“When we look around us at cement and concrete, it can be easy to forget that cement is the second most-used material on earth after water. Its impact is huge,” says Chelsea Heveran, an assistant professor at Montana State University. One report by the Chatham House shows about 8% of global carbon dioxide emissions each year comes from cement production. Finding a sustainable substitute for cement and bricks could significantly reduce the environmental impact of the construction industry.
By 2030, the global volume of construction output could grow by 85% or $15.5 trillion. (Bold Business)
Construction projects account for 25% to 40% of the world’s total carbon emissions. (US Green Building Council)
The global buildings sector consumes around 36 percent of the world’s energy. (Bold Business)
According to thedenverchannel.com, Heveran and her colleagues are working to find more sustainable ways to replace cement and concrete — and fungi seems to be at the center of some of the most promising technologies. The bacteria are small and grow quickly. When mixed with wood chips in a process called biomineralization (think seashells, bones, geographic formations) they can form a strong bond. The new material has already been used to stabilize soil and patch leaks in oil and gas lines.
The folks at Montana State are not alone in their fungi experiments. The Wall Street Journal published an interview with an MIT research team that has developed bricks from sawdust and fungi. The fungus digests key plant proteins to produce chitin, which is the main ingredient in exoskeletons of creatures such as beetles, shrimp, and lobsters. Chitin is a strong but flexible material, which makes it appropriate for multiple building applications.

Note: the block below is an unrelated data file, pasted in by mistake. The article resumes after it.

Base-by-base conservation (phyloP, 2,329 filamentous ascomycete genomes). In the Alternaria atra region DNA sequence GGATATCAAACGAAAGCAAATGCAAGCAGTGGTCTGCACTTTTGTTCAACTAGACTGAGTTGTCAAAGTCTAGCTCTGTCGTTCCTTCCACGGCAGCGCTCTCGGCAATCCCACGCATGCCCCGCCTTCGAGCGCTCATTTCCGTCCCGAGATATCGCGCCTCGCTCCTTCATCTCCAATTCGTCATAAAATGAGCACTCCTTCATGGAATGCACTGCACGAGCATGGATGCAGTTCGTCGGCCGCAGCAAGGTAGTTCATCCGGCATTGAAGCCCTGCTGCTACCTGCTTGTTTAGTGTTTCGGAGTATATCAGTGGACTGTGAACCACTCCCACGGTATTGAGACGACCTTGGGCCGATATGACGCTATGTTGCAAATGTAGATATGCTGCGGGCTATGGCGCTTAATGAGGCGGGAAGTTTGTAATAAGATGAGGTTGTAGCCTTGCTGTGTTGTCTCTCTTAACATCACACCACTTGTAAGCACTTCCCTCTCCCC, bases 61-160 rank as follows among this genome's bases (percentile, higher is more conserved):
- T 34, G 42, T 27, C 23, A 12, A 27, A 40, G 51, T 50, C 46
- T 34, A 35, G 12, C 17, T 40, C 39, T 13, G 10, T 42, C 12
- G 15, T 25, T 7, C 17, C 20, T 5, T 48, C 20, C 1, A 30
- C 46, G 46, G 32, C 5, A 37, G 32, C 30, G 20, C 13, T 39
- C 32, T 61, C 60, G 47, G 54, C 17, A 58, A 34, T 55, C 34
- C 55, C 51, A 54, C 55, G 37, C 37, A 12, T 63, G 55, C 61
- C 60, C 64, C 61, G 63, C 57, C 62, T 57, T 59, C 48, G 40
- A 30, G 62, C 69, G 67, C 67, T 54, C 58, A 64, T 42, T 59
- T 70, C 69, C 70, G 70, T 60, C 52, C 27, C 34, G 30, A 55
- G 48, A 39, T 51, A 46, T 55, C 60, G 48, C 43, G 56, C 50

The type of mushroom (i.e., fungus) and plant protein that is used can change the quality of the end product. Researchers have developed everything from a very foamy material that can be used as an insulation or a packaging Styrofoam-type replacement, to a very strong substance that can be used for bricks. The brick material needs to be compressed and then dehydrated in a baking appliance, but at the end of that process, you end up with blocks that beat traditional building materials on several key metrics, among the most important is strength. Mushroom blocks can withstand greater impacts than traditional bricks, as well as be lateral loading to resist earthquakes without having to use steel reinforcement girders. Add in being relatively lightweight, fire retardant, insulative and biodegradable — and you have a product that merits a second look.